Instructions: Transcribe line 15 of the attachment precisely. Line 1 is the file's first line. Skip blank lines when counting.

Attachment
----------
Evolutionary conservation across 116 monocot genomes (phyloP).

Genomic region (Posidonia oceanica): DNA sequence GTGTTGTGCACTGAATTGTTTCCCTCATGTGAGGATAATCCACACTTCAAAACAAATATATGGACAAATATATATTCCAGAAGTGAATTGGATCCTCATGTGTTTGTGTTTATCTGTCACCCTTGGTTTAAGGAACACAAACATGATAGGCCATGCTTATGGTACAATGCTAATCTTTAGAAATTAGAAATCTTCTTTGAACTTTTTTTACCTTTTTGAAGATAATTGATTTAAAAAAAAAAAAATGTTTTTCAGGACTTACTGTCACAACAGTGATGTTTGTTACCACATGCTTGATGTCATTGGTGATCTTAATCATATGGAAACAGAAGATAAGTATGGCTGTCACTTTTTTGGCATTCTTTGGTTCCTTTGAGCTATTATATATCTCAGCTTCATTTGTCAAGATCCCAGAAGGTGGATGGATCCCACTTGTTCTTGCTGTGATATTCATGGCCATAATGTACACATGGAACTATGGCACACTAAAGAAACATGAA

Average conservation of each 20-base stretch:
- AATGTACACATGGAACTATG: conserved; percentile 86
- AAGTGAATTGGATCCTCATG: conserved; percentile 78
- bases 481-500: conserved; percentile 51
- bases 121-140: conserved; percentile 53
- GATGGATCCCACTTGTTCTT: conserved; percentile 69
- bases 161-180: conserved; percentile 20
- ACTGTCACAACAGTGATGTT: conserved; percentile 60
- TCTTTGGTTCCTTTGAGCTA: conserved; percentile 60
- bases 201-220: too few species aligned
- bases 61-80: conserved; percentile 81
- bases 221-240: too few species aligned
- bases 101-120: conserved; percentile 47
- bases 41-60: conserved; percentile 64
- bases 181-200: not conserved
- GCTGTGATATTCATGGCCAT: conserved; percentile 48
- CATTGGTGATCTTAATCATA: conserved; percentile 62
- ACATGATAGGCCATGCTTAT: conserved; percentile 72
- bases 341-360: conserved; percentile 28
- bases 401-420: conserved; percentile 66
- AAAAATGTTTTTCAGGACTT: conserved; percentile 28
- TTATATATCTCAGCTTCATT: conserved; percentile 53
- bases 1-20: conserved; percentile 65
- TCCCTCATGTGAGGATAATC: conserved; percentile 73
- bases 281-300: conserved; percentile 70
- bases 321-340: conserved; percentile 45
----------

- bases 101-120: conserved; percentile 47